The history of AVCHD

XDCAM is one of the first professional tapeless video systems. The format used Professional Disc as recording media. The cost of media was comparable to other professional formats that existed at that time, and was prohibitively high for a consumer version of such a camera.

In April 2004 Sony mentioned the possibility of expanding XDCAM format or its variants into consumer market. Rick Clancy, Senior Vice President of Corporate Communications at Sony stated that XDCAM is more of a higher end professional HD product, and future consumer tapeless camcorders would be based on the less expensive Blu-ray format. Similar to Professional Disc, Blu-ray Disc format is based on blue-violet laser technology, but discs are single-sided, do not have protective cartridge, made of cheaper material and deliver lower data rates.

In September 2004 Sony augmented Blu-ray Disc specification with AVC and VC-1 video codecs in addition to existing MPEG-2 codec. New codecs provided more efficient compression and allowed using lower data rates, meaning longer movies could be stored on the same disc.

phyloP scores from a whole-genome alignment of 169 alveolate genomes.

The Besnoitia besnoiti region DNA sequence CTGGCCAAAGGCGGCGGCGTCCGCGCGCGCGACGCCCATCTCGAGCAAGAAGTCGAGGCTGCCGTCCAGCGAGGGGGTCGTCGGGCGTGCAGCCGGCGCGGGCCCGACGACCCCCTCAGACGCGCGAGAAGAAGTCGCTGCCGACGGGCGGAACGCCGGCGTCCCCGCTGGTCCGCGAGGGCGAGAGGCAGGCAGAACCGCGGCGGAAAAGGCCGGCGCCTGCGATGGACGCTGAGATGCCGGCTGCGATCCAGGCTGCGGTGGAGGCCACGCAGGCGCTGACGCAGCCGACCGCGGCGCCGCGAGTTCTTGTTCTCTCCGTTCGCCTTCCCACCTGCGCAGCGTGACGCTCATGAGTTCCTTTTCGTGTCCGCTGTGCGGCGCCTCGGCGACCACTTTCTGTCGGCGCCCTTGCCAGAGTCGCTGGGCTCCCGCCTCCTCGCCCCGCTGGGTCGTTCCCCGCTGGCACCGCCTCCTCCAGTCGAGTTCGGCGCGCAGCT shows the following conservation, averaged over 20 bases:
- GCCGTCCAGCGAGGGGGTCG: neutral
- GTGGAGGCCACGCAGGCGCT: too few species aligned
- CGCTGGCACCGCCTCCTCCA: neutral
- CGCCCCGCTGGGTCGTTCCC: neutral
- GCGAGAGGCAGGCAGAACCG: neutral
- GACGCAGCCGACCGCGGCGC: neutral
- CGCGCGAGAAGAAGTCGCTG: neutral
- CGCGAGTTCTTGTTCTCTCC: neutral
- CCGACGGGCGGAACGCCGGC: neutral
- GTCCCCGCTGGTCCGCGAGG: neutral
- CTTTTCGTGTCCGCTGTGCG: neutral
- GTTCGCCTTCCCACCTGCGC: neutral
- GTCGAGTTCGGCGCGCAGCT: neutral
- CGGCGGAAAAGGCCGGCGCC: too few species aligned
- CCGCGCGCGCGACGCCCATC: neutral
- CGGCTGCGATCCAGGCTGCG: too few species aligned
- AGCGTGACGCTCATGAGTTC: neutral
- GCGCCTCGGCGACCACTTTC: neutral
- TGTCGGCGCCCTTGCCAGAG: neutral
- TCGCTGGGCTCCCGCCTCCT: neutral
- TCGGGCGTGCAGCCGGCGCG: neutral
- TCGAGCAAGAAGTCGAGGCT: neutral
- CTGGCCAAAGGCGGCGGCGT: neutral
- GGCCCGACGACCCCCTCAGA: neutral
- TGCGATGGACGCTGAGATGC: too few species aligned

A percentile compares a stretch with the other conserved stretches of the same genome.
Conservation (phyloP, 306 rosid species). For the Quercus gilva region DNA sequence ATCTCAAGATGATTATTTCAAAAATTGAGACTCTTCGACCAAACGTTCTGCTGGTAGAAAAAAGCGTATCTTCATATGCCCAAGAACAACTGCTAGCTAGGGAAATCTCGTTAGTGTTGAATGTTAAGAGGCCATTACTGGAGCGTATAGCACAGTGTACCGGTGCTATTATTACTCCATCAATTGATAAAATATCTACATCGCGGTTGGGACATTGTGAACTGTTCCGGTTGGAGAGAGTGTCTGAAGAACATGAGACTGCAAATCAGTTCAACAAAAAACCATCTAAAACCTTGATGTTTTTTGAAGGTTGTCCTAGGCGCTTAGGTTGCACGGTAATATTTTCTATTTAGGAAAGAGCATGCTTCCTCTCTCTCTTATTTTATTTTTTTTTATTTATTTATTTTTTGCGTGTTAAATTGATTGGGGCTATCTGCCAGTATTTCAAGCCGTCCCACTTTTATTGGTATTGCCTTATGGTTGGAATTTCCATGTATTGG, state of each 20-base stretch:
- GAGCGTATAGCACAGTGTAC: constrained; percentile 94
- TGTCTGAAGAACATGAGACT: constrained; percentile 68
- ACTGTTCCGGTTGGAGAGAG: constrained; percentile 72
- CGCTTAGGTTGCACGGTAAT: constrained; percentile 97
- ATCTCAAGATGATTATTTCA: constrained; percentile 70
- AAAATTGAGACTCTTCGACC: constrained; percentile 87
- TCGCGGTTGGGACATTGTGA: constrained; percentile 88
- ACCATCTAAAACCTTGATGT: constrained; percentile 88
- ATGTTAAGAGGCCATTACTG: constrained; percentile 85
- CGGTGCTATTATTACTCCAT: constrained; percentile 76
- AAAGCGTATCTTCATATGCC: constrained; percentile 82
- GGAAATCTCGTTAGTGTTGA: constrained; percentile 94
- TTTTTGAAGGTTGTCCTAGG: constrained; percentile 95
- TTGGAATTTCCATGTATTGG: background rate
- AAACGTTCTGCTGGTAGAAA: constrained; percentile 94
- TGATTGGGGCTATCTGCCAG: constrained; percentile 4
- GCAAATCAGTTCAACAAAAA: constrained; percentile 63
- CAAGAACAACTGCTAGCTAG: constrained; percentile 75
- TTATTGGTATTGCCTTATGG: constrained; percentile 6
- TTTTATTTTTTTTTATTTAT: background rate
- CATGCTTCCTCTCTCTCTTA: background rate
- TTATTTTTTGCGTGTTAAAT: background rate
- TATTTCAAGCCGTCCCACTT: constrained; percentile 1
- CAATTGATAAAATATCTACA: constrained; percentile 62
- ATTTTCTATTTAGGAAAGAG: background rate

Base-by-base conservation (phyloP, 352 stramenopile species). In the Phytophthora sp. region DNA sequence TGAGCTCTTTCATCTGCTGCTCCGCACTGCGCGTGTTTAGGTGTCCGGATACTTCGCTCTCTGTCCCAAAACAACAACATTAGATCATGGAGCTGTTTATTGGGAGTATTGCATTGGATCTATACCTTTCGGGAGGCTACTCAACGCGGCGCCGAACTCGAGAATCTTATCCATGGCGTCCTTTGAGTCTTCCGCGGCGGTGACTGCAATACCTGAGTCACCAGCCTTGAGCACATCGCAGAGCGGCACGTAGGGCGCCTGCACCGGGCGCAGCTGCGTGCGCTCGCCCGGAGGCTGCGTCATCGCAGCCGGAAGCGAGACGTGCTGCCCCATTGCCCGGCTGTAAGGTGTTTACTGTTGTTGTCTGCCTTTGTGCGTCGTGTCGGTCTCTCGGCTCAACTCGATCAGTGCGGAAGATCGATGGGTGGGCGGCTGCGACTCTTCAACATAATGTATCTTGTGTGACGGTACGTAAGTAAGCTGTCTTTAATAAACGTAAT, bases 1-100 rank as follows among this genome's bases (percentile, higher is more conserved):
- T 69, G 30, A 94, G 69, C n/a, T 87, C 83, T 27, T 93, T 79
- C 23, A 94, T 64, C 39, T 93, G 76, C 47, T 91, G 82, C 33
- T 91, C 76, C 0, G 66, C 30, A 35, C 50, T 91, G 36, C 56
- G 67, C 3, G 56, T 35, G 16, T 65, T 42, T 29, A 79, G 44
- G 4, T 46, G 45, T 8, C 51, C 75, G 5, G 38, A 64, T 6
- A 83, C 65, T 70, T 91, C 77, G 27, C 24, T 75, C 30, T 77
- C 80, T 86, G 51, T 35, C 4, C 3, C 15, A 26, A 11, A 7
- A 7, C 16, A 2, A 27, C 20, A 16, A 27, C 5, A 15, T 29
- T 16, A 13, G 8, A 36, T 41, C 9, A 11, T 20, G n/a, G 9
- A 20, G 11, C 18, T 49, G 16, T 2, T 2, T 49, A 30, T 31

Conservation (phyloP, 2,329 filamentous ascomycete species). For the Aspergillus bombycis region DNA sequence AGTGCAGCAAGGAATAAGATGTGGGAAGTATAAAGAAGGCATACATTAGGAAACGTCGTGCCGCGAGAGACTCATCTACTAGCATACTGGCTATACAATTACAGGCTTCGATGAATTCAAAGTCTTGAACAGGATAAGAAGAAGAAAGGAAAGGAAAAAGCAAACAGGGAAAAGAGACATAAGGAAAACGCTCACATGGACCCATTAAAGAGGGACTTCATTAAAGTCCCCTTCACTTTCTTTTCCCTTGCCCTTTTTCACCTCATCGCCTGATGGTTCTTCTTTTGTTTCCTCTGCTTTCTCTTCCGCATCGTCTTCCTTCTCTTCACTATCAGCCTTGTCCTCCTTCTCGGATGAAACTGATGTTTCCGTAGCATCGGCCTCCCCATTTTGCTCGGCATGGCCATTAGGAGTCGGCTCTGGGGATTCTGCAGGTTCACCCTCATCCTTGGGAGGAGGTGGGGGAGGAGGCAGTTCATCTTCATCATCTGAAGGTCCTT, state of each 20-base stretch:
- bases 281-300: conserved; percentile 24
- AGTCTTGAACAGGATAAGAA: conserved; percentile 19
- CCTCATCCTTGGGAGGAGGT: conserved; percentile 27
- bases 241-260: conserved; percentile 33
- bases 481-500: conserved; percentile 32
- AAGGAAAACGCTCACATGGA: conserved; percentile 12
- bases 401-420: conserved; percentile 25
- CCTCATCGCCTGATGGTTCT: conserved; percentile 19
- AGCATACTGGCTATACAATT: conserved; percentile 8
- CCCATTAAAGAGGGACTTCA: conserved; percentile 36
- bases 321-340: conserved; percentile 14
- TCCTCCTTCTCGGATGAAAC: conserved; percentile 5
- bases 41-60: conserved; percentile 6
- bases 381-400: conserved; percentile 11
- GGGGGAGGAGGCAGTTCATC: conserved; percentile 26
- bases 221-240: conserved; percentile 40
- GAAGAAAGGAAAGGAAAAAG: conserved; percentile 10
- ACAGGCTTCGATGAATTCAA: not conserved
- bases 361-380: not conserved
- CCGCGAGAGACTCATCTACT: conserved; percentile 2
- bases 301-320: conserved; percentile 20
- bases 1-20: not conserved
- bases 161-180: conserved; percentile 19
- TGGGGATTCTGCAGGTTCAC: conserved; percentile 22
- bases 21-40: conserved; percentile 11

In May 2006 Panasonic and Sony jointly announced AVCHD as a tapeless high definition recording format. The format was based on existing Blu-ray Disc specification and allowed recording AVC-encoded video onto optical discs. 8 cm DVD discs were chosen as recording media instead of considerably more expensive Blu-ray discs.

In July 2006 the format was amended to include other types of random-access media, like SD/SDHC memory cards, "Memory Stick" cards and hard disk drives. Blu-ray discs were not included in the list of officially supported media.

The first AVCHD camcorder, Sony Handycam HDR-UX1, went on sale in September 2006 and used 8 cm DVD media. Panasonic released its two first AVCHD camcorders in spring 2007, the HDC-DX1 used 8 cm DVD media, the HDC-SD1 became the first AVCHD camcorder to record to SD/SDHC solid-state media. Canon supported the new video format with the HR10 that recorded to 8 cm DVD media, and with the HG10 that recorded onto a built-in hard disk drive. Until recently JVC was promoting its own TOD format, but joined AVCHD camp by releasing AVCHD-capable camcorders in April 2008.

 

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